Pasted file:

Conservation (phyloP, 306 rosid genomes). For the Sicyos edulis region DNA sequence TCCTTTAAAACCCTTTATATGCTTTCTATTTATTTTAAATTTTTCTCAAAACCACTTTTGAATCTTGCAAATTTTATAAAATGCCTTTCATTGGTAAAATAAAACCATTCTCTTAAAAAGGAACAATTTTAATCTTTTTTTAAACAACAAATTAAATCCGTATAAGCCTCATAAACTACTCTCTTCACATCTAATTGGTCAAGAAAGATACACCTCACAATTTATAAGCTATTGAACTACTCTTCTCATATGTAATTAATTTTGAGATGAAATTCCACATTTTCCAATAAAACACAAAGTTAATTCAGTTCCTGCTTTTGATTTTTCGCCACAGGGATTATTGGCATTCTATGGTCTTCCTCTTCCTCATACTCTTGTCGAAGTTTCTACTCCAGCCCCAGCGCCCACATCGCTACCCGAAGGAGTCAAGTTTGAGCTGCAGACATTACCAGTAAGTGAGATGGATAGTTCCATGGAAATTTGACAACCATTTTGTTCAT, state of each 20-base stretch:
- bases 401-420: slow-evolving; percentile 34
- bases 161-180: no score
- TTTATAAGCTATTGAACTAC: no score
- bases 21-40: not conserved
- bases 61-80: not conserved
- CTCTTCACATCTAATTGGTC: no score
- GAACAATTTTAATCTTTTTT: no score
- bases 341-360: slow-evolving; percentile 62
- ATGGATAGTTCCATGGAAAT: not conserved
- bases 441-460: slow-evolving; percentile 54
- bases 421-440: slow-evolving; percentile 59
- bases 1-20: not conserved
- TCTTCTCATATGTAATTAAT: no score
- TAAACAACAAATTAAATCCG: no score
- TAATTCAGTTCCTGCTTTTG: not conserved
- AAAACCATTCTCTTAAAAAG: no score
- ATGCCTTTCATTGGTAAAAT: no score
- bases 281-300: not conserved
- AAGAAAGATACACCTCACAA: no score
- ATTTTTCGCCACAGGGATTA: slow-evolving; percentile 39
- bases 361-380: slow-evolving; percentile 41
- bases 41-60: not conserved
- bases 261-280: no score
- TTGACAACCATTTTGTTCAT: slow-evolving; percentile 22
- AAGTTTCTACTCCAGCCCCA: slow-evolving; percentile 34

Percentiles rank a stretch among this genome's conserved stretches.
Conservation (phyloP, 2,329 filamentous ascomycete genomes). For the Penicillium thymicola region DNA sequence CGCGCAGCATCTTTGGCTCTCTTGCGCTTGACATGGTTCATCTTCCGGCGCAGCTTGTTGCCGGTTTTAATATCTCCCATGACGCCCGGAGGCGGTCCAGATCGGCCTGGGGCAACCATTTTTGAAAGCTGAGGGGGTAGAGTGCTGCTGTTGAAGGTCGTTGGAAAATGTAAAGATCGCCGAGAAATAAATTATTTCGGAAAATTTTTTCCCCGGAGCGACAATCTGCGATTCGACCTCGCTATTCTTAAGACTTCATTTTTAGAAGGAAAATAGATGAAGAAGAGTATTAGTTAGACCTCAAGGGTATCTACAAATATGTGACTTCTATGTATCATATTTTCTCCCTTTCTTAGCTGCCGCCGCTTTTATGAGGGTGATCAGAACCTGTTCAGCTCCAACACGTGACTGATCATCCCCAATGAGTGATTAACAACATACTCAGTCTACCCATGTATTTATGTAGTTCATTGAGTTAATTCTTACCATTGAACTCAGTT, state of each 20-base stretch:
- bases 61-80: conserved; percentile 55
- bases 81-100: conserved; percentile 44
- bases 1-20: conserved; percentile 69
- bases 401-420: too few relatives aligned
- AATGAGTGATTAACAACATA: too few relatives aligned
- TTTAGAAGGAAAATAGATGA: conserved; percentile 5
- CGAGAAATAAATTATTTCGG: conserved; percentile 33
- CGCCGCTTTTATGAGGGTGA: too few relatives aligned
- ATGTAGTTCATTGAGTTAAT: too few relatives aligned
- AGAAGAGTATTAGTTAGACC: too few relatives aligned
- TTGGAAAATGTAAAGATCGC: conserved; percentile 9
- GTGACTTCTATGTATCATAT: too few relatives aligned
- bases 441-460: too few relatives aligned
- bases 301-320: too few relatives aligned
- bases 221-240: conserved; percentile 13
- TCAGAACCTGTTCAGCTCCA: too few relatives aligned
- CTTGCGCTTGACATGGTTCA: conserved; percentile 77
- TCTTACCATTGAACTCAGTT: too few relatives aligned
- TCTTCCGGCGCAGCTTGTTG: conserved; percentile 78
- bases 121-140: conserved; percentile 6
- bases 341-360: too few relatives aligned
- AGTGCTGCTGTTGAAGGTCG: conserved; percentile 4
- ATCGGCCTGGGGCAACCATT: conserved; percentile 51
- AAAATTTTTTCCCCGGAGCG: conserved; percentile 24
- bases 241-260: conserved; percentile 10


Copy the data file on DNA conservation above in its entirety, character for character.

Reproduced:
Conservation (phyloP, 306 rosid genomes). For the Sicyos edulis region DNA sequence TCCTTTAAAACCCTTTATATGCTTTCTATTTATTTTAAATTTTTCTCAAAACCACTTTTGAATCTTGCAAATTTTATAAAATGCCTTTCATTGGTAAAATAAAACCATTCTCTTAAAAAGGAACAATTTTAATCTTTTTTTAAACAACAAATTAAATCCGTATAAGCCTCATAAACTACTCTCTTCACATCTAATTGGTCAAGAAAGATACACCTCACAATTTATAAGCTATTGAACTACTCTTCTCATATGTAATTAATTTTGAGATGAAATTCCACATTTTCCAATAAAACACAAAGTTAATTCAGTTCCTGCTTTTGATTTTTCGCCACAGGGATTATTGGCATTCTATGGTCTTCCTCTTCCTCATACTCTTGTCGAAGTTTCTACTCCAGCCCCAGCGCCCACATCGCTACCCGAAGGAGTCAAGTTTGAGCTGCAGACATTACCAGTAAGTGAGATGGATAGTTCCATGGAAATTTGACAACCATTTTGTTCAT, state of each 20-base stretch:
- bases 401-420: slow-evolving; percentile 34
- bases 161-180: no score
- TTTATAAGCTATTGAACTAC: no score
- bases 21-40: not conserved
- bases 61-80: not conserved
- CTCTTCACATCTAATTGGTC: no score
- GAACAATTTTAATCTTTTTT: no score
- bases 341-360: slow-evolving; percentile 62
- ATGGATAGTTCCATGGAAAT: not conserved
- bases 441-460: slow-evolving; percentile 54
- bases 421-440: slow-evolving; percentile 59
- bases 1-20: not conserved
- TCTTCTCATATGTAATTAAT: no score
- TAAACAACAAATTAAATCCG: no score
- TAATTCAGTTCCTGCTTTTG: not conserved
- AAAACCATTCTCTTAAAAAG: no score
- ATGCCTTTCATTGGTAAAAT: no score
- bases 281-300: not conserved
- AAGAAAGATACACCTCACAA: no score
- ATTTTTCGCCACAGGGATTA: slow-evolving; percentile 39
- bases 361-380: slow-evolving; percentile 41
- bases 41-60: not conserved
- bases 261-280: no score
- TTGACAACCATTTTGTTCAT: slow-evolving; percentile 22
- AAGTTTCTACTCCAGCCCCA: slow-evolving; percentile 34

Percentiles rank a stretch among this genome's conserved stretches.
Conservation (phyloP, 2,329 filamentous ascomycete genomes). For the Penicillium thymicola region DNA sequence CGCGCAGCATCTTTGGCTCTCTTGCGCTTGACATGGTTCATCTTCCGGCGCAGCTTGTTGCCGGTTTTAATATCTCCCATGACGCCCGGAGGCGGTCCAGATCGGCCTGGGGCAACCATTTTTGAAAGCTGAGGGGGTAGAGTGCTGCTGTTGAAGGTCGTTGGAAAATGTAAAGATCGCCGAGAAATAAATTATTTCGGAAAATTTTTTCCCCGGAGCGACAATCTGCGATTCGACCTCGCTATTCTTAAGACTTCATTTTTAGAAGGAAAATAGATGAAGAAGAGTATTAGTTAGACCTCAAGGGTATCTACAAATATGTGACTTCTATGTATCATATTTTCTCCCTTTCTTAGCTGCCGCCGCTTTTATGAGGGTGATCAGAACCTGTTCAGCTCCAACACGTGACTGATCATCCCCAATGAGTGATTAACAACATACTCAGTCTACCCATGTATTTATGTAGTTCATTGAGTTAATTCTTACCATTGAACTCAGTT, state of each 20-base stretch:
- bases 61-80: conserved; percentile 55
- bases 81-100: conserved; percentile 44
- bases 1-20: conserved; percentile 69
- bases 401-420: too few relatives aligned
- AATGAGTGATTAACAACATA: too few relatives aligned
- TTTAGAAGGAAAATAGATGA: conserved; percentile 5
- CGAGAAATAAATTATTTCGG: conserved; percentile 33
- CGCCGCTTTTATGAGGGTGA: too few relatives aligned
- ATGTAGTTCATTGAGTTAAT: too few relatives aligned
- AGAAGAGTATTAGTTAGACC: too few relatives aligned
- TTGGAAAATGTAAAGATCGC: conserved; percentile 9
- GTGACTTCTATGTATCATAT: too few relatives aligned
- bases 441-460: too few relatives aligned
- bases 301-320: too few relatives aligned
- bases 221-240: conserved; percentile 13
- TCAGAACCTGTTCAGCTCCA: too few relatives aligned
- CTTGCGCTTGACATGGTTCA: conserved; percentile 77
- TCTTACCATTGAACTCAGTT: too few relatives aligned
- TCTTCCGGCGCAGCTTGTTG: conserved; percentile 78
- bases 121-140: conserved; percentile 6
- bases 341-360: too few relatives aligned
- AGTGCTGCTGTTGAAGGTCG: conserved; percentile 4
- ATCGGCCTGGGGCAACCATT: conserved; percentile 51
- AAAATTTTTTCCCCGGAGCG: conserved; percentile 24
- bases 241-260: conserved; percentile 10